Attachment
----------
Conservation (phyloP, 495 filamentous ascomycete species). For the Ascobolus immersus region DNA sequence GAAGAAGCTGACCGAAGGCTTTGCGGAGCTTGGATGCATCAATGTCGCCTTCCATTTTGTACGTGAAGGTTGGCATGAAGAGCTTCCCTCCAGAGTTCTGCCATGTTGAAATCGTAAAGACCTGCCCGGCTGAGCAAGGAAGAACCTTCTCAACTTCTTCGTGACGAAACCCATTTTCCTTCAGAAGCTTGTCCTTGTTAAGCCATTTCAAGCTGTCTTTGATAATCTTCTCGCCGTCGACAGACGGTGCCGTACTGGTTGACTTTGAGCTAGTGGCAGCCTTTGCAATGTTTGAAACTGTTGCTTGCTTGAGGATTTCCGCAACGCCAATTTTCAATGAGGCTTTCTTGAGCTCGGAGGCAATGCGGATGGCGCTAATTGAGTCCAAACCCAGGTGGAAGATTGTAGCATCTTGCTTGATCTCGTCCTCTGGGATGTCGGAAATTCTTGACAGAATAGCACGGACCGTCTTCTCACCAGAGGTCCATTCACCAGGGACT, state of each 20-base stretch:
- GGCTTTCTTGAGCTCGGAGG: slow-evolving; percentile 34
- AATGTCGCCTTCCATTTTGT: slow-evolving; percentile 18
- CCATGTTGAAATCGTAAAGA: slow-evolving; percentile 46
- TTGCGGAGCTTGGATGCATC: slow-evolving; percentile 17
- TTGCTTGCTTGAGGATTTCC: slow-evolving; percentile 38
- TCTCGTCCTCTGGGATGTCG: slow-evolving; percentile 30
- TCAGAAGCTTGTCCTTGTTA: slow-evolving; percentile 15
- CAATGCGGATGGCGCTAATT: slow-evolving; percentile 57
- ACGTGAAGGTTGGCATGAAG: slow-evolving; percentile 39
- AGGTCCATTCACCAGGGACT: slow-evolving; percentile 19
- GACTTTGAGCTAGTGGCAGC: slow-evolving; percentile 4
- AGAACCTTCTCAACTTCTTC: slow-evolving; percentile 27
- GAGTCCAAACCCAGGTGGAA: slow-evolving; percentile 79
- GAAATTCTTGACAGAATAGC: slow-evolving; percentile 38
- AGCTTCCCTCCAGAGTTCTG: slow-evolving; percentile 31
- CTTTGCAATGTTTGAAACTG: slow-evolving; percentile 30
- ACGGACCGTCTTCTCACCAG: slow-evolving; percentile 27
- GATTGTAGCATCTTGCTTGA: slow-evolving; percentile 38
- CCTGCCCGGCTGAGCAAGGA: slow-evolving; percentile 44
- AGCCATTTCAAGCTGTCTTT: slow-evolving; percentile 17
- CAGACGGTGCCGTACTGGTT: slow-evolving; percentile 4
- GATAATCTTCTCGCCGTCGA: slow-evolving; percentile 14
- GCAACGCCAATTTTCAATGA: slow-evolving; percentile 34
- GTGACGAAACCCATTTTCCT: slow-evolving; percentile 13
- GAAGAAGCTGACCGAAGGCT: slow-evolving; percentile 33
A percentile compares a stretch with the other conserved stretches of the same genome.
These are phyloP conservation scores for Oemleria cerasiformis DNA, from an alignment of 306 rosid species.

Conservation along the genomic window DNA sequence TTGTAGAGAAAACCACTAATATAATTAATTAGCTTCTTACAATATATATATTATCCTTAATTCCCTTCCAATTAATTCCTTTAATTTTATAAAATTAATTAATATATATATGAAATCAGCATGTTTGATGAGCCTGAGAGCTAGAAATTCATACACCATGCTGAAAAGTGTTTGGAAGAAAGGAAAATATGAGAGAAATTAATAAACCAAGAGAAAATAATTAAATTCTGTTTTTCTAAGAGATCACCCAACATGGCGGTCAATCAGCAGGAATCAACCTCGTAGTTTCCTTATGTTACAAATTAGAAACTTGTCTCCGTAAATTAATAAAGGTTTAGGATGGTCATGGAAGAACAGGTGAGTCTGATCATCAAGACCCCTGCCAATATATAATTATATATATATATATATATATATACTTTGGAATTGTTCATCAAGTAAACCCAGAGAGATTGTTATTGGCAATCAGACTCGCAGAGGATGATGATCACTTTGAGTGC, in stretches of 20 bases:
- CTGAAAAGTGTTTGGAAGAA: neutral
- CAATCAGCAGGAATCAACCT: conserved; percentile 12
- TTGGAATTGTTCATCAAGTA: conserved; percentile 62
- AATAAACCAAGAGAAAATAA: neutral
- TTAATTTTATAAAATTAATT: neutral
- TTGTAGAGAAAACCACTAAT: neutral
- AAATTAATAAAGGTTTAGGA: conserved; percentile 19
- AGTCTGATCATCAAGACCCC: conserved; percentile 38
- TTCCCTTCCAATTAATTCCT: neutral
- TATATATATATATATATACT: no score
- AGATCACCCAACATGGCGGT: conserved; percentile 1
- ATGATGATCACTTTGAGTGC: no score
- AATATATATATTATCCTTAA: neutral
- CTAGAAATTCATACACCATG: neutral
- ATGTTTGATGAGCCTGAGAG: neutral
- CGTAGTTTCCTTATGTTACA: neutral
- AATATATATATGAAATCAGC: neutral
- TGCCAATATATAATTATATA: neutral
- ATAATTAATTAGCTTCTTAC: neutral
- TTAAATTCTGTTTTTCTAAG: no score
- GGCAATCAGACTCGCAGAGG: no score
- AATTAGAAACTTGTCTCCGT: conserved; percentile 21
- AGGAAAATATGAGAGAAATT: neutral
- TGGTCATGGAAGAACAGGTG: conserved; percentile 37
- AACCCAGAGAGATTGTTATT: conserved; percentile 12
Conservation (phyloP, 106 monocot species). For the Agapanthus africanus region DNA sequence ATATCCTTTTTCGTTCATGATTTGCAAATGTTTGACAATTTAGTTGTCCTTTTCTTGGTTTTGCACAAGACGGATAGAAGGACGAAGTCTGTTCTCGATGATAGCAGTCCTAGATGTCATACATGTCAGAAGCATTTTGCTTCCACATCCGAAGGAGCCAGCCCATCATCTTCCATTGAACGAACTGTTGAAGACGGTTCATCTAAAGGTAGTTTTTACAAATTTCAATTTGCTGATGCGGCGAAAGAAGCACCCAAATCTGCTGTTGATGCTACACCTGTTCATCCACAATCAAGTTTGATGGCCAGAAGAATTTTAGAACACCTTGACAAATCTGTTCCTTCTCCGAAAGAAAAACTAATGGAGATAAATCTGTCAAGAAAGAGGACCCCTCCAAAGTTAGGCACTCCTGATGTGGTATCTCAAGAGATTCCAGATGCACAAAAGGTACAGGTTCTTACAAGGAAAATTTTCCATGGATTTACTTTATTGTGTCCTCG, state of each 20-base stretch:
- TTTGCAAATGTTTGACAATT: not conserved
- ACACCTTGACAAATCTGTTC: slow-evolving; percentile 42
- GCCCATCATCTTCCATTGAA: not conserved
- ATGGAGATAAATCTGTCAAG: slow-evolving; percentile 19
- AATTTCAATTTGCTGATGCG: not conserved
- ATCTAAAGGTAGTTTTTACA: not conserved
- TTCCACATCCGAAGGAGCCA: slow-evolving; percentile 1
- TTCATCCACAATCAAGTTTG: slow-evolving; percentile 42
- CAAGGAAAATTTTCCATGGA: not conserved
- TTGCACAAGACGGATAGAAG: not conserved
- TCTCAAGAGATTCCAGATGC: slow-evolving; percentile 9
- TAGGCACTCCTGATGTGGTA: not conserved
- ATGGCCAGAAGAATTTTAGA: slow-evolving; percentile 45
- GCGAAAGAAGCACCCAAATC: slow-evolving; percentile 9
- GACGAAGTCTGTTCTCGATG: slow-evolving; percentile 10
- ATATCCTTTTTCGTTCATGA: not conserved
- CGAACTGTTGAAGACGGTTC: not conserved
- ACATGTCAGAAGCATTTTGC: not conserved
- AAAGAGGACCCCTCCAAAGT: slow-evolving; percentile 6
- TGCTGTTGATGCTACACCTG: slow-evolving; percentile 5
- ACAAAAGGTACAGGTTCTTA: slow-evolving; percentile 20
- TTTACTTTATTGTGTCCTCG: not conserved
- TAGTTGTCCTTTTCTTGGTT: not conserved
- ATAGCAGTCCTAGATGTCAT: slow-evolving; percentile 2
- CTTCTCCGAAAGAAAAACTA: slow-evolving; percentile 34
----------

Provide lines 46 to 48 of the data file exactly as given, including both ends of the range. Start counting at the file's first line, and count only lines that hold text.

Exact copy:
- AATATATATATGAAATCAGC: neutral
- TGCCAATATATAATTATATA: neutral
- ATAATTAATTAGCTTCTTAC: neutral